The Woodrow Wilson Presidential Library and Museum is pleased to host an illustrated talk on World War I battlefields by local historian William Walker on Thursday, June 3, at 5:00 p.m. in the Presidential Library’s Dolores Lescure Center.  The talk is free and open to the public.                                                          

William Walker is writing a book about World War I.  He is a former Associate Vice President for Public Affairs at the College of William and Mary and worked in similar positions at Gettysburg College, Virginia Tech, and the University of Tennessee at Chattanooga.  He earned Bachelors and Masters in degrees in English at the University of Virginia and completed his course work for his Ph.D. in English from Tulane University, where he was a Woodrow Wilson fellow.

The talk is related to the Presidential Library’s planned extensive tour of the World War I battlefields in October to be led by Mr. Walker and fellow World War I author Edward Lengel.  Scheduled for October 12-19, 2010, the tour will focus on the battlefields of General John J. Pershing’s Meuse-Argonne Offensive, including the site of Sergeant Alvin York's heroics, the area of the Lost Battalion, and the heavily fortified hill of Montfaucon, called the "Little Gibraltar" of the Western Front.  In addition, participants will spend a day in Paris before returning home.   

The Meuse-Argonne Offensive remains the country’s largest battle involving 1.2 million American soldiers.  The offensive, which broke the German's famed Hindenburg Line, was the pivotal battle for Americans who participated in World War I.  It involved numerous divisions, including the 29th Division (Blue and Gray Division) and the 80th Division (Blue Ridge Division).  Because many soldiers from the Shenandoah Valley and Central Virginia served in these units, the tour will visit sites connected with the two divisions.  Participants in the tour, which will also cover the brutal 1916 battle of Verdun, will be able to climb into original French and German trenches and bunkers, trace the attacks of significant units, and experience the dense Argonne Forest, which was the site of fierce fighting.               

The talk and tour continue a series of initiatives of the Presidential Library to recognize veterans and raise awareness about World War I, including a new World War I exhibit and a free Veterans Day program last November to recognize President Wilson’s involvement in the formation of Veterans Day.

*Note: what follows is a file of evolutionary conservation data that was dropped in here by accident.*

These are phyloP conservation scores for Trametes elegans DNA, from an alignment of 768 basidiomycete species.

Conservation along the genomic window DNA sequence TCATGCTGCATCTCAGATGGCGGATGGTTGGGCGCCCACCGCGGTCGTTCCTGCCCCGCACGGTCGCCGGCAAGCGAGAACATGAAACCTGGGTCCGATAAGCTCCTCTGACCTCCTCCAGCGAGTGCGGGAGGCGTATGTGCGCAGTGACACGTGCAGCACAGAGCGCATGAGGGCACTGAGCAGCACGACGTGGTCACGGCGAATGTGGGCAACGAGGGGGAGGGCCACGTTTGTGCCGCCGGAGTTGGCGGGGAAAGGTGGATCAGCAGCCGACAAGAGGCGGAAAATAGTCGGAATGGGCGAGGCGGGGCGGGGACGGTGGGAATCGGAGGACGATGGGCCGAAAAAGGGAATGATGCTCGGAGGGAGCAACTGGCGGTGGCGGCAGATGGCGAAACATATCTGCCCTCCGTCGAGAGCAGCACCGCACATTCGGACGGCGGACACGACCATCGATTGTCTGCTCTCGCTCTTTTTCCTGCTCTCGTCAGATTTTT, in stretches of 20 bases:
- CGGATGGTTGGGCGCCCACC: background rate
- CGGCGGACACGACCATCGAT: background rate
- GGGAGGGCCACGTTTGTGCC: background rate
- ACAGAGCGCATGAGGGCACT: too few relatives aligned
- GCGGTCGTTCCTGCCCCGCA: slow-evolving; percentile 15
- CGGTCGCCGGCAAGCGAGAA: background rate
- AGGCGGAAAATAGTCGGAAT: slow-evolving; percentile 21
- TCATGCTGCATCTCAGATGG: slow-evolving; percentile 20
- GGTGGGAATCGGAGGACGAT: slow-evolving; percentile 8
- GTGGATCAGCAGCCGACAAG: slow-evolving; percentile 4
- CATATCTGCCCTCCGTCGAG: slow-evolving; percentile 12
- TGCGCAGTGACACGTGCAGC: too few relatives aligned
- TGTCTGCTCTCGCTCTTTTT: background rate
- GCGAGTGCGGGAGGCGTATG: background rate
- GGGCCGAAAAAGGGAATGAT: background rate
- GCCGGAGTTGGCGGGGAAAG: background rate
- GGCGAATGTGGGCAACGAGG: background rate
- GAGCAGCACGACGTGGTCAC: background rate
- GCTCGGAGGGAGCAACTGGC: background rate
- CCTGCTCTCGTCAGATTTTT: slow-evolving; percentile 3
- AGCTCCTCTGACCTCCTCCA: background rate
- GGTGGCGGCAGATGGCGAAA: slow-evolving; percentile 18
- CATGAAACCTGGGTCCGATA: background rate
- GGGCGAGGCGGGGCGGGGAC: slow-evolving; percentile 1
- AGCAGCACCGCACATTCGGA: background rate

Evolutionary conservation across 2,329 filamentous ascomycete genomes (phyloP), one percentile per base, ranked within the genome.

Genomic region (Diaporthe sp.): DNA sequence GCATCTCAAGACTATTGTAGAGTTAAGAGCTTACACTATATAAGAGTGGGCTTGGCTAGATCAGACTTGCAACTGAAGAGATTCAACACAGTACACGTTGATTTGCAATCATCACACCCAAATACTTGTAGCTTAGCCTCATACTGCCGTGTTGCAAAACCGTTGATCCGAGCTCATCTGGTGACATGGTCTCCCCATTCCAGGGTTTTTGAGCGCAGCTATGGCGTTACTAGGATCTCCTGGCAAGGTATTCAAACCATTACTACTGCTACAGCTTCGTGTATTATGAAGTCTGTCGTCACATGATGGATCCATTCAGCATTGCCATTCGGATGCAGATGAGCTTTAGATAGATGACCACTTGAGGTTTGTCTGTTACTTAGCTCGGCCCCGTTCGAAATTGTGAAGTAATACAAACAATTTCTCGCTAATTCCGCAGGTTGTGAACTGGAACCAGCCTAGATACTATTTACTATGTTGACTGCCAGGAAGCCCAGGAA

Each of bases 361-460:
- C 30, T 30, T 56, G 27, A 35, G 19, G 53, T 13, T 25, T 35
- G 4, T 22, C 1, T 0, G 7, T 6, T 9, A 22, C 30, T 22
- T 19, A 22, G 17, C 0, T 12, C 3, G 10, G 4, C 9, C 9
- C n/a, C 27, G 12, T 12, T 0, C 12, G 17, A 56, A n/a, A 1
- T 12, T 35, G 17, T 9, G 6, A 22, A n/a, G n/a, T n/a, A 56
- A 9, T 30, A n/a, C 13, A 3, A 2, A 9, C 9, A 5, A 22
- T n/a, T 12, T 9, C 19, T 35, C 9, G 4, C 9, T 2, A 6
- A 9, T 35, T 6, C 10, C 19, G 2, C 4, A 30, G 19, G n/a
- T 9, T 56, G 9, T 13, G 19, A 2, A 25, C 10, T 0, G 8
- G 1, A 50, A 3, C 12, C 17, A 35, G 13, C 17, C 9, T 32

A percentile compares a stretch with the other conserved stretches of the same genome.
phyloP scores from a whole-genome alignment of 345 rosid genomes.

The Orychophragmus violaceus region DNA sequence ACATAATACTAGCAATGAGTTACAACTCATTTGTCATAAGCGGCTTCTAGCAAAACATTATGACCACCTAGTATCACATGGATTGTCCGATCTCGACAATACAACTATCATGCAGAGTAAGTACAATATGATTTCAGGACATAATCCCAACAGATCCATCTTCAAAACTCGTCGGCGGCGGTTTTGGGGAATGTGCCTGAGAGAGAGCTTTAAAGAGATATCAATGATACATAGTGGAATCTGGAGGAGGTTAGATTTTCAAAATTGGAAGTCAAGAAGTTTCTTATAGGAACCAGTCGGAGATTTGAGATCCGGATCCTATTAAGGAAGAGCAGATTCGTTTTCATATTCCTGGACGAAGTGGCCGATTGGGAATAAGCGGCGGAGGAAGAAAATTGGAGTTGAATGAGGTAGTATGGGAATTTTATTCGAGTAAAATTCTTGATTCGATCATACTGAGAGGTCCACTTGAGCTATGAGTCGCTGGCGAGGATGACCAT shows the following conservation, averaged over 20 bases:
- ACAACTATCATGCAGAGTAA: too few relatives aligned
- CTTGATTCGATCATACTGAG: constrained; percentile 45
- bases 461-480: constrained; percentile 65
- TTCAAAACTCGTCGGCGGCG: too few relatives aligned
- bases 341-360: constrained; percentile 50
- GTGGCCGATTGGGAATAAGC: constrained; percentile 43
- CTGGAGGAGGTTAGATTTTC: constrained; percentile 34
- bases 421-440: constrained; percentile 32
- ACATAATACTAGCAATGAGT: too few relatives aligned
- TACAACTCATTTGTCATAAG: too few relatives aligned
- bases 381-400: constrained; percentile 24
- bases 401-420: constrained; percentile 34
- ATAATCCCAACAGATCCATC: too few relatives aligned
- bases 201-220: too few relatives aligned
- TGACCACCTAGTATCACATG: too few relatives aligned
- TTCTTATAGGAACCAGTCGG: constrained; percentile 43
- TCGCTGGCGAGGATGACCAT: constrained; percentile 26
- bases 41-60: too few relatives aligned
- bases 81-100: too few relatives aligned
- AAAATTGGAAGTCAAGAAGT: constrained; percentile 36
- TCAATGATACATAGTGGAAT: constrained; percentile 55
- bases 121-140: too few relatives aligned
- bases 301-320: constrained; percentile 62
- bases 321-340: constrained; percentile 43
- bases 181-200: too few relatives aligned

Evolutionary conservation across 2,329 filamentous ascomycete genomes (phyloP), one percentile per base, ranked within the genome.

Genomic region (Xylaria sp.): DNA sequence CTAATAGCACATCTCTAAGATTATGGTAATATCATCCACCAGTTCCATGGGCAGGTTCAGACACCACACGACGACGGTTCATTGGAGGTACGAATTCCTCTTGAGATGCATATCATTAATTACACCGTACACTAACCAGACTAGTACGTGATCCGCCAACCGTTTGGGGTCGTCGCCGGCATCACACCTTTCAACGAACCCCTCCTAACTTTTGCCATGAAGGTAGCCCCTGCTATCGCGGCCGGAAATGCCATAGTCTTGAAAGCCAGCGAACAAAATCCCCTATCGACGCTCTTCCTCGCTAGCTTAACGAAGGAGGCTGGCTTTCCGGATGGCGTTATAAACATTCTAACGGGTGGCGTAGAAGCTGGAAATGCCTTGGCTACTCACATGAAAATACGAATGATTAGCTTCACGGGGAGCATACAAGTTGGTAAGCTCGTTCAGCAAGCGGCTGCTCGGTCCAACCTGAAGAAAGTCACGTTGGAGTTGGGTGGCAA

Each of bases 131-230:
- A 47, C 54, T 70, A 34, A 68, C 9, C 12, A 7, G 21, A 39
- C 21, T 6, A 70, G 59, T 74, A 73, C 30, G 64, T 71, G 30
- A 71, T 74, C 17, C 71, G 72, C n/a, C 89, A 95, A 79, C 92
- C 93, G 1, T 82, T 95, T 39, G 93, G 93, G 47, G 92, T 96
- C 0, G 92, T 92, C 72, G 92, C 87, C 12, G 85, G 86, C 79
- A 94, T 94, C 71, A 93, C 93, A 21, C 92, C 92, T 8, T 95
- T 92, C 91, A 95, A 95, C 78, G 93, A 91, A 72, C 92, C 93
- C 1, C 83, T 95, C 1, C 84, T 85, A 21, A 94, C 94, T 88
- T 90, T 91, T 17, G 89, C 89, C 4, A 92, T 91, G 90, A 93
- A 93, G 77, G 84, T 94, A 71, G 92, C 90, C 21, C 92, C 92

For more information on the talk, contact William Browning at the WWPL (540) 885-0897, ext. 119, or  For more information on the tour, contact Robin von Seldeneck at (540) 885-0897, ext. 114, or, or call Shenandoah Tours at (800) 572-3303.  

did you know?

Wilson was president throughout World War I. He sought a neutral position for the United States and even won reelection with the slogan “He kept us out of war.” Nonetheless, actions by the Central Powers (notably Germany) threatened this neutrality. Following years of attacks on American shipping and citizens on the high seas, particularly the sinking of the RMS Lusitania, public opinion began to turn. The final straw came with the release of the Zimmerman Telegram, forcing the United States to declare war on the Central Powers in April of 1917, joining the war on the side of the UK, Russia, and France.

Woodrow Wilson was President when the 19th amendment was ratified in 1920 giving women the right to vote.

Wilson piloted the ship that brought America onto the world stage. He made the first steps of leading us out of isolationism, violating Washington's tenet of avoiding foreign entanglements.

He led America during World War I. His fervent hope was for the US to join a League of Nations, the precursor to the United Nations.

A Woodrow Wilson Quote: "Life does not consist in thinking, it consists in acting."

A Woodrow Wilson Quote: "The Constitution was not made to fit us like a straitjacket. In its elasticity lies its chief greatness."

A Woodrow Wilson Quote: "I believe in democracy because it releases the energies of every human being."

The Seventeenth Amendment was formally adopted on May 31, 1913. Wilson had been president for almost three months at the time. The amendment provided for the direct election of senators. Prior to its adoption, Senators were chosen by state legislatures.

Wilson was the first president to receive a PhD which he got in Political Science from Johns Hopkins University. He had received his undergraduate degree from the College of New Jersey, renamed Princeton University in 1896.

Woodrow Wilson could not read during the first decade of his life. Though undiagnosed, he may have suffered from a learning disability

Woodrow Wilson was known as "Tommy" until his college years.

Woodrow Wilson during his boyhood, helped establish the "Lightfoot Baseball Club" with his friends. Wilson played second base and was an avid sport fan throughout his adult life.

Woodrow Wilson was the first president to attend the Major League Baseball Fall Classic. He saw the debut of a young 20 year old pitcher by the name of George Herman "Babe" Ruth.

Woodrow Wilson was a graduate of Princeton University and Johns Hopkins University and the only president to hold an earned doctoral degree.

Woodrow Wilson image is on the $100,000 bill although it is no longer in circulation